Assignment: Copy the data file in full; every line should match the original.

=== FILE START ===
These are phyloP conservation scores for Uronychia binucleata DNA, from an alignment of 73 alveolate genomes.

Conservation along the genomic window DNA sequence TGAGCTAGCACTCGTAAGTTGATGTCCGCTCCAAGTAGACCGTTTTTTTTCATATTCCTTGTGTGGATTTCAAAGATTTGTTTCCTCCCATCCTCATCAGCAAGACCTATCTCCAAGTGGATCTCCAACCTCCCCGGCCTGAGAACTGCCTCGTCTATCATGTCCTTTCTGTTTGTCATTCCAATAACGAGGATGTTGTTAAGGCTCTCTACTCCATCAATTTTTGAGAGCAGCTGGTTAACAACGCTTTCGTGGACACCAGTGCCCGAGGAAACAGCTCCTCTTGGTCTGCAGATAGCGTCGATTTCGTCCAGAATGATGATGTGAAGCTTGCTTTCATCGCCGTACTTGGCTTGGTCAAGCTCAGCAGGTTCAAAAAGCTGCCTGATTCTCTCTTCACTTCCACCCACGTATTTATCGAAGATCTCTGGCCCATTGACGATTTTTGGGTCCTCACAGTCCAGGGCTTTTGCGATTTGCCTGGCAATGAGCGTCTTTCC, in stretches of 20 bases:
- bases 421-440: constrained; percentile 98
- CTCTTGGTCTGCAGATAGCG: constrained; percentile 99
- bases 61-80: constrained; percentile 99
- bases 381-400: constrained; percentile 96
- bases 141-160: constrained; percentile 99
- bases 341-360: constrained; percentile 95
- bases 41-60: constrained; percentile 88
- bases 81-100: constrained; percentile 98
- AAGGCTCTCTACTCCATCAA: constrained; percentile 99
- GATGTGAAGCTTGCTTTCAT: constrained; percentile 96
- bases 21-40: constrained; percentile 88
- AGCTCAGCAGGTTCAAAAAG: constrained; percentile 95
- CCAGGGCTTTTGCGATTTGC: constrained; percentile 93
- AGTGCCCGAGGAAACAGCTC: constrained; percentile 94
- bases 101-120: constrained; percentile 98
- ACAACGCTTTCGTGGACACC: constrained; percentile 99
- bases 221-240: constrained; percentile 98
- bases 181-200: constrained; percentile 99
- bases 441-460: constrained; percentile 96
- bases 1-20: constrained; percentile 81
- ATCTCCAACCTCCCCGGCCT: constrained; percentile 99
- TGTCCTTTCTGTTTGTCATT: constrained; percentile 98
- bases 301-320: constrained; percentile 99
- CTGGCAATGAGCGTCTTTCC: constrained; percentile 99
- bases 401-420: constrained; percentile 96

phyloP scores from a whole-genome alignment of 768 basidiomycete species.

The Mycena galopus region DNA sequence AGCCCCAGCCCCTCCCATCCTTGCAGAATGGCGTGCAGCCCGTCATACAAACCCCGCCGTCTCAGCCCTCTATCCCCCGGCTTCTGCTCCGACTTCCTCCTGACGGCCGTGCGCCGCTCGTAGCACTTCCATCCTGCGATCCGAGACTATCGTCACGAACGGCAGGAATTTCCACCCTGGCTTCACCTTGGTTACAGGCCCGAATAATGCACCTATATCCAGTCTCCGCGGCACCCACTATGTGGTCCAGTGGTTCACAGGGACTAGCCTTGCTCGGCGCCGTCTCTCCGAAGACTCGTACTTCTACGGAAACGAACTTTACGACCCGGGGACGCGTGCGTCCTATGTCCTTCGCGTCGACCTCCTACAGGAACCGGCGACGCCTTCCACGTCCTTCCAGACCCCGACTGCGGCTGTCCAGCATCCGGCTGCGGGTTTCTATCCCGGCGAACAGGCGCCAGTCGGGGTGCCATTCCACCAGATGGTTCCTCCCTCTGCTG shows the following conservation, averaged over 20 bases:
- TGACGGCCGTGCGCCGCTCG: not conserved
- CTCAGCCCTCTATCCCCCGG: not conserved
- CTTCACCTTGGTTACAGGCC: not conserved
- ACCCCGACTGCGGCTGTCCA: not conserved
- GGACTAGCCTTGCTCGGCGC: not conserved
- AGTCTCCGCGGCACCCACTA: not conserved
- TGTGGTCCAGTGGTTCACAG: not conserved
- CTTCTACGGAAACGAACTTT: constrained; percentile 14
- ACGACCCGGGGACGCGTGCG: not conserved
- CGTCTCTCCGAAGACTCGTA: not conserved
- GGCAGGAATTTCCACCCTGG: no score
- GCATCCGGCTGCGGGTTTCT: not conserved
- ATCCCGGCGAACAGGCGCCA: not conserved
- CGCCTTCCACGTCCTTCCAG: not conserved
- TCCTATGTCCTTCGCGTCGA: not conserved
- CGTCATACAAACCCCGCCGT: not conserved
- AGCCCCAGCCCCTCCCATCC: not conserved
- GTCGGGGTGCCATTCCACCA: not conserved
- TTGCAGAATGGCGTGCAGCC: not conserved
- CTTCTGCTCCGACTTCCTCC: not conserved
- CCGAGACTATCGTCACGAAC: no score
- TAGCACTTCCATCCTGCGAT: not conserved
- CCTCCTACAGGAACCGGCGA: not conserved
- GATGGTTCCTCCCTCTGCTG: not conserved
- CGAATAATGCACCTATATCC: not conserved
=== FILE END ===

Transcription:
These are phyloP conservation scores for Uronychia binucleata DNA, from an alignment of 73 alveolate genomes.

Conservation along the genomic window DNA sequence TGAGCTAGCACTCGTAAGTTGATGTCCGCTCCAAGTAGACCGTTTTTTTTCATATTCCTTGTGTGGATTTCAAAGATTTGTTTCCTCCCATCCTCATCAGCAAGACCTATCTCCAAGTGGATCTCCAACCTCCCCGGCCTGAGAACTGCCTCGTCTATCATGTCCTTTCTGTTTGTCATTCCAATAACGAGGATGTTGTTAAGGCTCTCTACTCCATCAATTTTTGAGAGCAGCTGGTTAACAACGCTTTCGTGGACACCAGTGCCCGAGGAAACAGCTCCTCTTGGTCTGCAGATAGCGTCGATTTCGTCCAGAATGATGATGTGAAGCTTGCTTTCATCGCCGTACTTGGCTTGGTCAAGCTCAGCAGGTTCAAAAAGCTGCCTGATTCTCTCTTCACTTCCACCCACGTATTTATCGAAGATCTCTGGCCCATTGACGATTTTTGGGTCCTCACAGTCCAGGGCTTTTGCGATTTGCCTGGCAATGAGCGTCTTTCC, in stretches of 20 bases:
- bases 421-440: constrained; percentile 98
- CTCTTGGTCTGCAGATAGCG: constrained; percentile 99
- bases 61-80: constrained; percentile 99
- bases 381-400: constrained; percentile 96
- bases 141-160: constrained; percentile 99
- bases 341-360: constrained; percentile 95
- bases 41-60: constrained; percentile 88
- bases 81-100: constrained; percentile 98
- AAGGCTCTCTACTCCATCAA: constrained; percentile 99
- GATGTGAAGCTTGCTTTCAT: constrained; percentile 96
- bases 21-40: constrained; percentile 88
- AGCTCAGCAGGTTCAAAAAG: constrained; percentile 95
- CCAGGGCTTTTGCGATTTGC: constrained; percentile 93
- AGTGCCCGAGGAAACAGCTC: constrained; percentile 94
- bases 101-120: constrained; percentile 98
- ACAACGCTTTCGTGGACACC: constrained; percentile 99
- bases 221-240: constrained; percentile 98
- bases 181-200: constrained; percentile 99
- bases 441-460: constrained; percentile 96
- bases 1-20: constrained; percentile 81
- ATCTCCAACCTCCCCGGCCT: constrained; percentile 99
- TGTCCTTTCTGTTTGTCATT: constrained; percentile 98
- bases 301-320: constrained; percentile 99
- CTGGCAATGAGCGTCTTTCC: constrained; percentile 99
- bases 401-420: constrained; percentile 96

phyloP scores from a whole-genome alignment of 768 basidiomycete species.

The Mycena galopus region DNA sequence AGCCCCAGCCCCTCCCATCCTTGCAGAATGGCGTGCAGCCCGTCATACAAACCCCGCCGTCTCAGCCCTCTATCCCCCGGCTTCTGCTCCGACTTCCTCCTGACGGCCGTGCGCCGCTCGTAGCACTTCCATCCTGCGATCCGAGACTATCGTCACGAACGGCAGGAATTTCCACCCTGGCTTCACCTTGGTTACAGGCCCGAATAATGCACCTATATCCAGTCTCCGCGGCACCCACTATGTGGTCCAGTGGTTCACAGGGACTAGCCTTGCTCGGCGCCGTCTCTCCGAAGACTCGTACTTCTACGGAAACGAACTTTACGACCCGGGGACGCGTGCGTCCTATGTCCTTCGCGTCGACCTCCTACAGGAACCGGCGACGCCTTCCACGTCCTTCCAGACCCCGACTGCGGCTGTCCAGCATCCGGCTGCGGGTTTCTATCCCGGCGAACAGGCGCCAGTCGGGGTGCCATTCCACCAGATGGTTCCTCCCTCTGCTG shows the following conservation, averaged over 20 bases:
- TGACGGCCGTGCGCCGCTCG: not conserved
- CTCAGCCCTCTATCCCCCGG: not conserved
- CTTCACCTTGGTTACAGGCC: not conserved
- ACCCCGACTGCGGCTGTCCA: not conserved
- GGACTAGCCTTGCTCGGCGC: not conserved
- AGTCTCCGCGGCACCCACTA: not conserved
- TGTGGTCCAGTGGTTCACAG: not conserved
- CTTCTACGGAAACGAACTTT: constrained; percentile 14
- ACGACCCGGGGACGCGTGCG: not conserved
- CGTCTCTCCGAAGACTCGTA: not conserved
- GGCAGGAATTTCCACCCTGG: no score
- GCATCCGGCTGCGGGTTTCT: not conserved
- ATCCCGGCGAACAGGCGCCA: not conserved
- CGCCTTCCACGTCCTTCCAG: not conserved
- TCCTATGTCCTTCGCGTCGA: not conserved
- CGTCATACAAACCCCGCCGT: not conserved
- AGCCCCAGCCCCTCCCATCC: not conserved
- GTCGGGGTGCCATTCCACCA: not conserved
- TTGCAGAATGGCGTGCAGCC: not conserved
- CTTCTGCTCCGACTTCCTCC: not conserved
- CCGAGACTATCGTCACGAAC: no score
- TAGCACTTCCATCCTGCGAT: not conserved
- CCTCCTACAGGAACCGGCGA: not conserved
- GATGGTTCCTCCCTCTGCTG: not conserved
- CGAATAATGCACCTATATCC: not conserved